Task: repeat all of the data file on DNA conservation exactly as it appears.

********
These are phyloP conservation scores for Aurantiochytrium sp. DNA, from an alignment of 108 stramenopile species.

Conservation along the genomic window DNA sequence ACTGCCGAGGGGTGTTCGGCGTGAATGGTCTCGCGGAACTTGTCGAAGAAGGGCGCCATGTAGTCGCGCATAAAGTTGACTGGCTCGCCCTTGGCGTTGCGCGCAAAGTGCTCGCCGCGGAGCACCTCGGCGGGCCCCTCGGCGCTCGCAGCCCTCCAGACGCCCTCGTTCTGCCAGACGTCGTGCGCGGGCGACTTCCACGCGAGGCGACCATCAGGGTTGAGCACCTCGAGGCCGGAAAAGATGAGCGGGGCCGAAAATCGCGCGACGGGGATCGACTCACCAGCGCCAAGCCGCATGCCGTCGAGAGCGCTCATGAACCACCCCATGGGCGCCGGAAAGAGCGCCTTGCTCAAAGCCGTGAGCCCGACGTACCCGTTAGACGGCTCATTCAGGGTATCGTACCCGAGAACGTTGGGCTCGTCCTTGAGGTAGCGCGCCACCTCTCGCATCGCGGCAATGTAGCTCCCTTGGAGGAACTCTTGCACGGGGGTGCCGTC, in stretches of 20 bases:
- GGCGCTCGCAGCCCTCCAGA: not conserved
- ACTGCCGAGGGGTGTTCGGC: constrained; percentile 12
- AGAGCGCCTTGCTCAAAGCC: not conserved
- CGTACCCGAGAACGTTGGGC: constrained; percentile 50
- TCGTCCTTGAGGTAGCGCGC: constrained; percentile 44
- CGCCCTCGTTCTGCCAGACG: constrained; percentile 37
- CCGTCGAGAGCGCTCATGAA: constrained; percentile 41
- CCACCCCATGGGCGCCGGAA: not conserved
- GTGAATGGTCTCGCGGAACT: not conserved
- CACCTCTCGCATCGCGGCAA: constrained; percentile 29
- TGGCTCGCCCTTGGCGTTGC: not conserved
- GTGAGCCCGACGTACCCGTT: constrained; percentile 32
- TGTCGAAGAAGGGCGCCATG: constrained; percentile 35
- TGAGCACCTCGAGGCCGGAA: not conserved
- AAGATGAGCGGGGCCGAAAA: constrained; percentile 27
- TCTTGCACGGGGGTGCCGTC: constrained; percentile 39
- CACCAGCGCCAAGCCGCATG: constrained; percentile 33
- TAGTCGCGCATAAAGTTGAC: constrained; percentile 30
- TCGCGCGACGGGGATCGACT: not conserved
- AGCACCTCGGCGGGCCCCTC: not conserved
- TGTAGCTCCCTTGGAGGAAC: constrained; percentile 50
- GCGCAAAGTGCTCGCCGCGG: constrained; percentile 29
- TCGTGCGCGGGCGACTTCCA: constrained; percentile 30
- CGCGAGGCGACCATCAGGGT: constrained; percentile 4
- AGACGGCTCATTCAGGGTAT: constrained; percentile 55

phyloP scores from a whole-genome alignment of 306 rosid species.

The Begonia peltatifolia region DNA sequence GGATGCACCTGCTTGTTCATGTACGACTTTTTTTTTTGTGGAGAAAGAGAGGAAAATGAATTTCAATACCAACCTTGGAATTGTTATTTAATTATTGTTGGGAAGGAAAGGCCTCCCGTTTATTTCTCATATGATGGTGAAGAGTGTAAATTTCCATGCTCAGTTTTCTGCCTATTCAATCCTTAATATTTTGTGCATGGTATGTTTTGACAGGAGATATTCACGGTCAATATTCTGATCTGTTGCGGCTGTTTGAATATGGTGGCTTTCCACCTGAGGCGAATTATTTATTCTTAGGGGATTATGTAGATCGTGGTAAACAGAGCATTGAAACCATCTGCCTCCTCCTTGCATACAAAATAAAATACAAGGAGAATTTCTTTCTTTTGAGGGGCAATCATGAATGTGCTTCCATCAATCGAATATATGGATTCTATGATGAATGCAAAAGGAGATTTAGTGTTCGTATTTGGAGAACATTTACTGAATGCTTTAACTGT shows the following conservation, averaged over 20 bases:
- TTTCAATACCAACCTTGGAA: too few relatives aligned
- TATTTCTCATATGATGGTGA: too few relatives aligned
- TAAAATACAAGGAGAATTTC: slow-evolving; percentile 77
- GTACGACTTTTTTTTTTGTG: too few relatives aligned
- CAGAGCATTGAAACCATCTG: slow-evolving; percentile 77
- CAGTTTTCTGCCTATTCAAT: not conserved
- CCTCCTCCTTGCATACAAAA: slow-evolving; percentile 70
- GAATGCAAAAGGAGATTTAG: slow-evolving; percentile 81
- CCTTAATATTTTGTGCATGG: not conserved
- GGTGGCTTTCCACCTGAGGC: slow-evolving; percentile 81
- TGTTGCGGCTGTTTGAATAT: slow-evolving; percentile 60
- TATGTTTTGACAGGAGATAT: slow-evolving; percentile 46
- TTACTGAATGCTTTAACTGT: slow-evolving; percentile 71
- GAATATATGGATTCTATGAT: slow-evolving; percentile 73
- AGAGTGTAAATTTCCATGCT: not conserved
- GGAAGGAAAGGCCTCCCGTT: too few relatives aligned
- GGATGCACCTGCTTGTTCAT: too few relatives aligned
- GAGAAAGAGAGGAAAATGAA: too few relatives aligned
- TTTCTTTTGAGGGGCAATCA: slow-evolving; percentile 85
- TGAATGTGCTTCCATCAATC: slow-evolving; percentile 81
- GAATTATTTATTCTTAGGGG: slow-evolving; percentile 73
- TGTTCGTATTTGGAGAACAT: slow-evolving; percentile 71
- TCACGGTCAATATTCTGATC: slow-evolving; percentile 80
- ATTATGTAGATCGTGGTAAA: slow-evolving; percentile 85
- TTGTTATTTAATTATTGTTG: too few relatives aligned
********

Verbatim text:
These are phyloP conservation scores for Aurantiochytrium sp. DNA, from an alignment of 108 stramenopile species.

Conservation along the genomic window DNA sequence ACTGCCGAGGGGTGTTCGGCGTGAATGGTCTCGCGGAACTTGTCGAAGAAGGGCGCCATGTAGTCGCGCATAAAGTTGACTGGCTCGCCCTTGGCGTTGCGCGCAAAGTGCTCGCCGCGGAGCACCTCGGCGGGCCCCTCGGCGCTCGCAGCCCTCCAGACGCCCTCGTTCTGCCAGACGTCGTGCGCGGGCGACTTCCACGCGAGGCGACCATCAGGGTTGAGCACCTCGAGGCCGGAAAAGATGAGCGGGGCCGAAAATCGCGCGACGGGGATCGACTCACCAGCGCCAAGCCGCATGCCGTCGAGAGCGCTCATGAACCACCCCATGGGCGCCGGAAAGAGCGCCTTGCTCAAAGCCGTGAGCCCGACGTACCCGTTAGACGGCTCATTCAGGGTATCGTACCCGAGAACGTTGGGCTCGTCCTTGAGGTAGCGCGCCACCTCTCGCATCGCGGCAATGTAGCTCCCTTGGAGGAACTCTTGCACGGGGGTGCCGTC, in stretches of 20 bases:
- GGCGCTCGCAGCCCTCCAGA: not conserved
- ACTGCCGAGGGGTGTTCGGC: constrained; percentile 12
- AGAGCGCCTTGCTCAAAGCC: not conserved
- CGTACCCGAGAACGTTGGGC: constrained; percentile 50
- TCGTCCTTGAGGTAGCGCGC: constrained; percentile 44
- CGCCCTCGTTCTGCCAGACG: constrained; percentile 37
- CCGTCGAGAGCGCTCATGAA: constrained; percentile 41
- CCACCCCATGGGCGCCGGAA: not conserved
- GTGAATGGTCTCGCGGAACT: not conserved
- CACCTCTCGCATCGCGGCAA: constrained; percentile 29
- TGGCTCGCCCTTGGCGTTGC: not conserved
- GTGAGCCCGACGTACCCGTT: constrained; percentile 32
- TGTCGAAGAAGGGCGCCATG: constrained; percentile 35
- TGAGCACCTCGAGGCCGGAA: not conserved
- AAGATGAGCGGGGCCGAAAA: constrained; percentile 27
- TCTTGCACGGGGGTGCCGTC: constrained; percentile 39
- CACCAGCGCCAAGCCGCATG: constrained; percentile 33
- TAGTCGCGCATAAAGTTGAC: constrained; percentile 30
- TCGCGCGACGGGGATCGACT: not conserved
- AGCACCTCGGCGGGCCCCTC: not conserved
- TGTAGCTCCCTTGGAGGAAC: constrained; percentile 50
- GCGCAAAGTGCTCGCCGCGG: constrained; percentile 29
- TCGTGCGCGGGCGACTTCCA: constrained; percentile 30
- CGCGAGGCGACCATCAGGGT: constrained; percentile 4
- AGACGGCTCATTCAGGGTAT: constrained; percentile 55

phyloP scores from a whole-genome alignment of 306 rosid species.

The Begonia peltatifolia region DNA sequence GGATGCACCTGCTTGTTCATGTACGACTTTTTTTTTTGTGGAGAAAGAGAGGAAAATGAATTTCAATACCAACCTTGGAATTGTTATTTAATTATTGTTGGGAAGGAAAGGCCTCCCGTTTATTTCTCATATGATGGTGAAGAGTGTAAATTTCCATGCTCAGTTTTCTGCCTATTCAATCCTTAATATTTTGTGCATGGTATGTTTTGACAGGAGATATTCACGGTCAATATTCTGATCTGTTGCGGCTGTTTGAATATGGTGGCTTTCCACCTGAGGCGAATTATTTATTCTTAGGGGATTATGTAGATCGTGGTAAACAGAGCATTGAAACCATCTGCCTCCTCCTTGCATACAAAATAAAATACAAGGAGAATTTCTTTCTTTTGAGGGGCAATCATGAATGTGCTTCCATCAATCGAATATATGGATTCTATGATGAATGCAAAAGGAGATTTAGTGTTCGTATTTGGAGAACATTTACTGAATGCTTTAACTGT shows the following conservation, averaged over 20 bases:
- TTTCAATACCAACCTTGGAA: too few relatives aligned
- TATTTCTCATATGATGGTGA: too few relatives aligned
- TAAAATACAAGGAGAATTTC: slow-evolving; percentile 77
- GTACGACTTTTTTTTTTGTG: too few relatives aligned
- CAGAGCATTGAAACCATCTG: slow-evolving; percentile 77
- CAGTTTTCTGCCTATTCAAT: not conserved
- CCTCCTCCTTGCATACAAAA: slow-evolving; percentile 70
- GAATGCAAAAGGAGATTTAG: slow-evolving; percentile 81
- CCTTAATATTTTGTGCATGG: not conserved
- GGTGGCTTTCCACCTGAGGC: slow-evolving; percentile 81
- TGTTGCGGCTGTTTGAATAT: slow-evolving; percentile 60
- TATGTTTTGACAGGAGATAT: slow-evolving; percentile 46
- TTACTGAATGCTTTAACTGT: slow-evolving; percentile 71
- GAATATATGGATTCTATGAT: slow-evolving; percentile 73
- AGAGTGTAAATTTCCATGCT: not conserved
- GGAAGGAAAGGCCTCCCGTT: too few relatives aligned
- GGATGCACCTGCTTGTTCAT: too few relatives aligned
- GAGAAAGAGAGGAAAATGAA: too few relatives aligned
- TTTCTTTTGAGGGGCAATCA: slow-evolving; percentile 85
- TGAATGTGCTTCCATCAATC: slow-evolving; percentile 81
- GAATTATTTATTCTTAGGGG: slow-evolving; percentile 73
- TGTTCGTATTTGGAGAACAT: slow-evolving; percentile 71
- TCACGGTCAATATTCTGATC: slow-evolving; percentile 80
- ATTATGTAGATCGTGGTAAA: slow-evolving; percentile 85
- TTGTTATTTAATTATTGTTG: too few relatives aligned